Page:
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Disability Pronouns

Yeah, it’s a long introduction, but what a conversation starter !

Hi, my name is Sheri Byrne-Haber

  • my gender pronouns are she/her, and
  • my disability pronouns are disabled and determined person

When referring to personal pronouns, we mean that they are pronouns referring to a unique and individual person. Gender pronouns are well understood and widely used. So why not use disability pronouns?

Why Disability Pronouns are Important

It is the neuro-diverse community I see most often promoting the use of online disability pronouns. But, like gender pronouns, I think you will start seeing these more frequently.

  • There are people who want to OWN their autism because it is part of their identity. Their disability pronoun is “autistic”
  • There are people who have no issue identifying themselves as someone on the Asperger’s spectrum. Their disability pronoun might be “person with Asperger’s”, “person on the spectrum”, “person with ASD”, or the term “Aspie”
  • There are people who don’t want to use any variation of the words spectrum, Asperger’s, or autism because to them, it sounds too much like medical language and diagnosis. Their preferred disability pronoun might be neuro-diverse or ND. Neuro-diverse and ND is a broader category that includes disabilities outside of Autism/ASD including dyslexia / dysgrapha / dyscalculia, CAPD and ADHD amongst other neurological diagnosis.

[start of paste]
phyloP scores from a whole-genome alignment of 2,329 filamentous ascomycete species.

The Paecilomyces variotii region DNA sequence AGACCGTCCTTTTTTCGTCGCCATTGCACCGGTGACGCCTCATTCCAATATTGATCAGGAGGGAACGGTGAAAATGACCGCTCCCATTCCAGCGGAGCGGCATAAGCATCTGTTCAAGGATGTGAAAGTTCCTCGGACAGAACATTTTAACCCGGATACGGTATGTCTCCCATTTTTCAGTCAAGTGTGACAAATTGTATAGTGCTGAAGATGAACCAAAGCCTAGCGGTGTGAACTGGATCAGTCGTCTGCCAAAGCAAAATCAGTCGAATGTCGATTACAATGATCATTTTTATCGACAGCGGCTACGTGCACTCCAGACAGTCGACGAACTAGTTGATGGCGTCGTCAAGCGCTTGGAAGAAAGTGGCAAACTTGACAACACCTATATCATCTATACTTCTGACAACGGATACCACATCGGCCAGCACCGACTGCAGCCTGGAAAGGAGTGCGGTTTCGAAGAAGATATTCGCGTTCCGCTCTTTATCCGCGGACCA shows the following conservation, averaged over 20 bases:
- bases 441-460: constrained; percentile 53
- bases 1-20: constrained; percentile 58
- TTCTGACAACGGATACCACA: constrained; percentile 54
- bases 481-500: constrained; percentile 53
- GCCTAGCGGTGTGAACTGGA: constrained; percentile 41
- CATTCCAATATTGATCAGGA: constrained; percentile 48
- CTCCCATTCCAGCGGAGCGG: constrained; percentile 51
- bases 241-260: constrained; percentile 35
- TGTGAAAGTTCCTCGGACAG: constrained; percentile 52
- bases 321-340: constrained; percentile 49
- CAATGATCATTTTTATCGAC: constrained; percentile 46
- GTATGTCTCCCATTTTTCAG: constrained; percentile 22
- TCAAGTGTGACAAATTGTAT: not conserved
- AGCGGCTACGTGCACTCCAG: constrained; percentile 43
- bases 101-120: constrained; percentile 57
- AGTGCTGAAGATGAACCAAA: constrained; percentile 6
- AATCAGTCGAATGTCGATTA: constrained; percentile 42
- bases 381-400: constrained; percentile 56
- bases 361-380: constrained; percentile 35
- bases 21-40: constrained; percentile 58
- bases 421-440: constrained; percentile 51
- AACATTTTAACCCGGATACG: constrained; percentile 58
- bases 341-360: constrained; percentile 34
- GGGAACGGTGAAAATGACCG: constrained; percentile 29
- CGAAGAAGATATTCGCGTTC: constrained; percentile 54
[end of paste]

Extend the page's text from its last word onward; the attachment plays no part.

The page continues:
Self-Labeling

I see Disability Pronouns not as the world wanting to label me, but me grabbing the opportunity to label myself and telling you what *I* want. In a world where people with disabilities can be socially invisible, the ability to tell people what label we want to use is exceptionally important. Disability pronouns are also a great way to see who is paying attention (i.e. using my requested pronouns) and who isn’t.

Avoid cultural misunderstandings

In the US we say “people with disabilities” in the EU and Asia they largely say “disabled person”. When people identify their preferred disability pronouns, they can avoid the situation I’ve had occur all too frequently: cringing when someone who doesn’t know me uses a term that I don’t use to describe myself, and having that unavoidable emotional reaction color the rest of the conversation / relationship.

Why Determined Person?

The United Arab Emirates uses the phrase “People of Determination” when referring to people with disabilities. That phrase really resonates with me. I think that people who don’t have a lived experience of disability may not understand how much determination, stubbornness, and sheer grit it takes for people with disabilities to get through an average day. We are determined, because we HAVE to be determined. I like the active version (“Determined person”) better, and that’s my preferred pronoun if people do not want to use the word disabled. I’ve heard some grumblings outside of the UAE that the phrase “people of determination” implies that only people with disabilities can be determined. If you don’t like it, don’t use it. There are alternatives.


Using someone’s correct disability pronouns is a way to respect them and create an inclusive environment, just as making the effort to properly pronouncing a person’s name can be an element of showing respect. If you have a disability and are open to disclosing that status, think about how you prefer to be referred to, and consider adding them to your email .sig and other business references that include names.

Published inAccessibilityDisabilitiesDiversity

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